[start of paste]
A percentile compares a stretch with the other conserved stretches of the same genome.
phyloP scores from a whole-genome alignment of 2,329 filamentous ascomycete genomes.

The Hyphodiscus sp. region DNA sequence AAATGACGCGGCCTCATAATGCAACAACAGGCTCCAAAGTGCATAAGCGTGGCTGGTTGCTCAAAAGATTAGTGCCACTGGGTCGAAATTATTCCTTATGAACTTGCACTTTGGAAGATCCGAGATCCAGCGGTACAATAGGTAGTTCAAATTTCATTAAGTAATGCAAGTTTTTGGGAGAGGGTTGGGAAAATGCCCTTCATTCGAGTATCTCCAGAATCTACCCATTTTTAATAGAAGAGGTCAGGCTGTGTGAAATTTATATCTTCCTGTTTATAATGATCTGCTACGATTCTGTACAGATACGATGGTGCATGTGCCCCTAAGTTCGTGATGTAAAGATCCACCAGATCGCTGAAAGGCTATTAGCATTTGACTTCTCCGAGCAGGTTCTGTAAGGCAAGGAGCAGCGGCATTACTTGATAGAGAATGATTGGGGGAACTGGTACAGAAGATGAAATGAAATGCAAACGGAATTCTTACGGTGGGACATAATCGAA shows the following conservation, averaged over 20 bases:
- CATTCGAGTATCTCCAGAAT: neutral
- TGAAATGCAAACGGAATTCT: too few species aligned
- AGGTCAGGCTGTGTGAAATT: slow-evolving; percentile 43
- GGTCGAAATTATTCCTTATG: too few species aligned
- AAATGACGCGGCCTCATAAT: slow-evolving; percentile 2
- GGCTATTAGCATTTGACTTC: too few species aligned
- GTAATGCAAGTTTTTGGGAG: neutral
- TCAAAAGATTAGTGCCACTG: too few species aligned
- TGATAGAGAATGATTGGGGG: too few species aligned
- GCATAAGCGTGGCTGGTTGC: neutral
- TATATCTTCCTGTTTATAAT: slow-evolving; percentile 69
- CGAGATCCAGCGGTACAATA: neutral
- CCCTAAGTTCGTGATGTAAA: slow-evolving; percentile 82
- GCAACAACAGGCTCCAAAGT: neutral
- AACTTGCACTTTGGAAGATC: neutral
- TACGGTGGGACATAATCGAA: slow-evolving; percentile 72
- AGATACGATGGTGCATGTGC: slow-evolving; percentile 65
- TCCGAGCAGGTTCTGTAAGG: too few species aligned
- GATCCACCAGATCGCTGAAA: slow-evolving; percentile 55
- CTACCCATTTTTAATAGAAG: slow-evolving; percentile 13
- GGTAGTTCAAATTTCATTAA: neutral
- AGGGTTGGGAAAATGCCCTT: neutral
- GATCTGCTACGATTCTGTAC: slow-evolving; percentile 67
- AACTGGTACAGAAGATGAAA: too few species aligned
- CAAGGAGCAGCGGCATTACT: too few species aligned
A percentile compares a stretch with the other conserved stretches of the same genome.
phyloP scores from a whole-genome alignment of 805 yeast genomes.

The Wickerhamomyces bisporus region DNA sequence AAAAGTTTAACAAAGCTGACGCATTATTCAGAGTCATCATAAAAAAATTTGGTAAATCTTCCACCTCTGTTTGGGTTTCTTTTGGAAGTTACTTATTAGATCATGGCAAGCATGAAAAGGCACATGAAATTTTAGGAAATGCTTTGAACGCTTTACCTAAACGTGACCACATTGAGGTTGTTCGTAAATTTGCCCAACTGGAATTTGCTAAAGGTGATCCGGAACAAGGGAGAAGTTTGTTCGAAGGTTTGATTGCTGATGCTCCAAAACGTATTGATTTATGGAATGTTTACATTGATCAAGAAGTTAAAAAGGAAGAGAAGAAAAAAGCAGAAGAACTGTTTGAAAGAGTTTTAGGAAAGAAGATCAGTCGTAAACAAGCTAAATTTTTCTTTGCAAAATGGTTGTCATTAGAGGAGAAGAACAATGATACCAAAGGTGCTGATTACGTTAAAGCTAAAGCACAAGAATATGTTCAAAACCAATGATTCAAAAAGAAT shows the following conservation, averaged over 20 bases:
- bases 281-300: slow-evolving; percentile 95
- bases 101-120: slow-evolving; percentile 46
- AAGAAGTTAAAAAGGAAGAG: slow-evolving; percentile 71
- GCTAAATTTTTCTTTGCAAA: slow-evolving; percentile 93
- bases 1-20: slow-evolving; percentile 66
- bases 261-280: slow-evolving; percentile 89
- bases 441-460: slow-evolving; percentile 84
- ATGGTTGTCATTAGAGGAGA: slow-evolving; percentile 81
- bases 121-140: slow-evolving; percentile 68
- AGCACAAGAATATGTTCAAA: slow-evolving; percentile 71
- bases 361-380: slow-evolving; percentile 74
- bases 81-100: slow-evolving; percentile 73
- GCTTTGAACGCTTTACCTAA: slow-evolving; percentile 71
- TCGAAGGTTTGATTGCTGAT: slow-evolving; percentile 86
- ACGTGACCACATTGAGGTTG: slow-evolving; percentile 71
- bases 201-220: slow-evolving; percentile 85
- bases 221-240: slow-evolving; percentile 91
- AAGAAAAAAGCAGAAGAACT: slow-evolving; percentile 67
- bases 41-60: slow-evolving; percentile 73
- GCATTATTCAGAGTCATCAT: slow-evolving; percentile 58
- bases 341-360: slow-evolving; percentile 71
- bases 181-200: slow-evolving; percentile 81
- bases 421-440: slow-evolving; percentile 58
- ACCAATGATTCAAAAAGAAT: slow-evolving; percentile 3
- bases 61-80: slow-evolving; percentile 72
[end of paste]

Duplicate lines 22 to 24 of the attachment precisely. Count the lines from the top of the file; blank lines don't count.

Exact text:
- GATCCACCAGATCGCTGAAA: slow-evolving; percentile 55
- CTACCCATTTTTAATAGAAG: slow-evolving; percentile 13
- GGTAGTTCAAATTTCATTAA: neutral